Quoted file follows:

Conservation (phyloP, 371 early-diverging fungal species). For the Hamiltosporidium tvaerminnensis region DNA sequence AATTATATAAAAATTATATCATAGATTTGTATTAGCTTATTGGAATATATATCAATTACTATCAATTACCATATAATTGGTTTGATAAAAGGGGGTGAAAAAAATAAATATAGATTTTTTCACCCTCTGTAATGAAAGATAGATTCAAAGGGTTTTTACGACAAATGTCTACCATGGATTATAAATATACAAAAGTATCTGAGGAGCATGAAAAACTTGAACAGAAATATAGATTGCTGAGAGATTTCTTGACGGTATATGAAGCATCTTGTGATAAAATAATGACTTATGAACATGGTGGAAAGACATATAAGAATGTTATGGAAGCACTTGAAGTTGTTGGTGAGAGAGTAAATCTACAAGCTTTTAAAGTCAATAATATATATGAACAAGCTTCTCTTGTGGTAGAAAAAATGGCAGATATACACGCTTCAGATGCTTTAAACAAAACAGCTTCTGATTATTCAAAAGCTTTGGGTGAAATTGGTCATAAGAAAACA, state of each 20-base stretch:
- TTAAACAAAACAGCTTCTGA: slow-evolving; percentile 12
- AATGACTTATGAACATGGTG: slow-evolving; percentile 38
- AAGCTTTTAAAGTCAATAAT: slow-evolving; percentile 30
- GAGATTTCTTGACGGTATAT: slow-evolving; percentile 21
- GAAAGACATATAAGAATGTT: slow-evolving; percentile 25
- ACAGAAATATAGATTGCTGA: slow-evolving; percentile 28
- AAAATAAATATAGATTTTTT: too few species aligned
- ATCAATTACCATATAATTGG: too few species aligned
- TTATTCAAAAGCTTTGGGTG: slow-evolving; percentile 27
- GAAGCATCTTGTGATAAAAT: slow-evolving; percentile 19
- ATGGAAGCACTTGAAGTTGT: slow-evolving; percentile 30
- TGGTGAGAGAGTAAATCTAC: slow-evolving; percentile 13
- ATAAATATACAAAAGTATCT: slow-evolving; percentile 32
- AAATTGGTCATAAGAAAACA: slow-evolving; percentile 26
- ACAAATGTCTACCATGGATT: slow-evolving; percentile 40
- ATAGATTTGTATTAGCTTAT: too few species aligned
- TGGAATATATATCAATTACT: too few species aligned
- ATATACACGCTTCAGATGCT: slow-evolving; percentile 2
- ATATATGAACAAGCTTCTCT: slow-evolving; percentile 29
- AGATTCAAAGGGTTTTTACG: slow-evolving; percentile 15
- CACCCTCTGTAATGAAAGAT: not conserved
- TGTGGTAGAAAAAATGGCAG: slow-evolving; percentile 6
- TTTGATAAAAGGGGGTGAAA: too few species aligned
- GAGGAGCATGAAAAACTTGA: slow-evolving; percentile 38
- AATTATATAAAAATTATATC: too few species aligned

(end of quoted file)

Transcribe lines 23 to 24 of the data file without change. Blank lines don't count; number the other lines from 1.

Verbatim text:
- TGTGGTAGAAAAAATGGCAG: slow-evolving; percentile 6
- TTTGATAAAAGGGGGTGAAA: too few species aligned